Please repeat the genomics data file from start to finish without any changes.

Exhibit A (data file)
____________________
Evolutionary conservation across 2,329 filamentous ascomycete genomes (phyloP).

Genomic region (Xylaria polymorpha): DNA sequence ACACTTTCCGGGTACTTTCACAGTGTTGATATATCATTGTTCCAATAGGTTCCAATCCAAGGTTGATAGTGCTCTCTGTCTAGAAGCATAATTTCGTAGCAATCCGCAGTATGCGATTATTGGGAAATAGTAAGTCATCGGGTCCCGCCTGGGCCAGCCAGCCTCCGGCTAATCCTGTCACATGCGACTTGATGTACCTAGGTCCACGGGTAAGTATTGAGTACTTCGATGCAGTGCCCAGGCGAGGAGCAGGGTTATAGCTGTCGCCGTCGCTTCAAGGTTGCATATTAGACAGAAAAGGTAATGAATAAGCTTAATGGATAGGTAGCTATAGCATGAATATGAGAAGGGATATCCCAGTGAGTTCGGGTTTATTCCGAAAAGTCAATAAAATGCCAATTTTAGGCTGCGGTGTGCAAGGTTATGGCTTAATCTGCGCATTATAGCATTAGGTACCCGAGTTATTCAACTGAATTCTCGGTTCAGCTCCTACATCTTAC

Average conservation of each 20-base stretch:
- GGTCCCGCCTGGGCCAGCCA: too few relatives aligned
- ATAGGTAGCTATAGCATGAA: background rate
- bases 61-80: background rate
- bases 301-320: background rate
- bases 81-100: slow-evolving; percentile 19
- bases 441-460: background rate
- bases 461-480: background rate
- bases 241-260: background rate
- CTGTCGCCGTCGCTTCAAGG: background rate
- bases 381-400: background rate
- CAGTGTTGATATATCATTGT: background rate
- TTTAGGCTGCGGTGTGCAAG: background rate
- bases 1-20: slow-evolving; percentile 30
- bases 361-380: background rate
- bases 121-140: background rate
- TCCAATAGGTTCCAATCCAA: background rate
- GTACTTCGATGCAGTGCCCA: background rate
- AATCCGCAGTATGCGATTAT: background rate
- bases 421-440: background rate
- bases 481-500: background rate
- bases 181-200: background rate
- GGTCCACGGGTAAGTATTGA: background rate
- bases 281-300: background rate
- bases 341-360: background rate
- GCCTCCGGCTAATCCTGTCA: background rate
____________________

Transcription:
Evolutionary conservation across 2,329 filamentous ascomycete genomes (phyloP).

Genomic region (Xylaria polymorpha): DNA sequence ACACTTTCCGGGTACTTTCACAGTGTTGATATATCATTGTTCCAATAGGTTCCAATCCAAGGTTGATAGTGCTCTCTGTCTAGAAGCATAATTTCGTAGCAATCCGCAGTATGCGATTATTGGGAAATAGTAAGTCATCGGGTCCCGCCTGGGCCAGCCAGCCTCCGGCTAATCCTGTCACATGCGACTTGATGTACCTAGGTCCACGGGTAAGTATTGAGTACTTCGATGCAGTGCCCAGGCGAGGAGCAGGGTTATAGCTGTCGCCGTCGCTTCAAGGTTGCATATTAGACAGAAAAGGTAATGAATAAGCTTAATGGATAGGTAGCTATAGCATGAATATGAGAAGGGATATCCCAGTGAGTTCGGGTTTATTCCGAAAAGTCAATAAAATGCCAATTTTAGGCTGCGGTGTGCAAGGTTATGGCTTAATCTGCGCATTATAGCATTAGGTACCCGAGTTATTCAACTGAATTCTCGGTTCAGCTCCTACATCTTAC

Average conservation of each 20-base stretch:
- GGTCCCGCCTGGGCCAGCCA: too few relatives aligned
- ATAGGTAGCTATAGCATGAA: background rate
- bases 61-80: background rate
- bases 301-320: background rate
- bases 81-100: slow-evolving; percentile 19
- bases 441-460: background rate
- bases 461-480: background rate
- bases 241-260: background rate
- CTGTCGCCGTCGCTTCAAGG: background rate
- bases 381-400: background rate
- CAGTGTTGATATATCATTGT: background rate
- TTTAGGCTGCGGTGTGCAAG: background rate
- bases 1-20: slow-evolving; percentile 30
- bases 361-380: background rate
- bases 121-140: background rate
- TCCAATAGGTTCCAATCCAA: background rate
- GTACTTCGATGCAGTGCCCA: background rate
- AATCCGCAGTATGCGATTAT: background rate
- bases 421-440: background rate
- bases 481-500: background rate
- bases 181-200: background rate
- GGTCCACGGGTAAGTATTGA: background rate
- bases 281-300: background rate
- bases 341-360: background rate
- GCCTCCGGCTAATCCTGTCA: background rate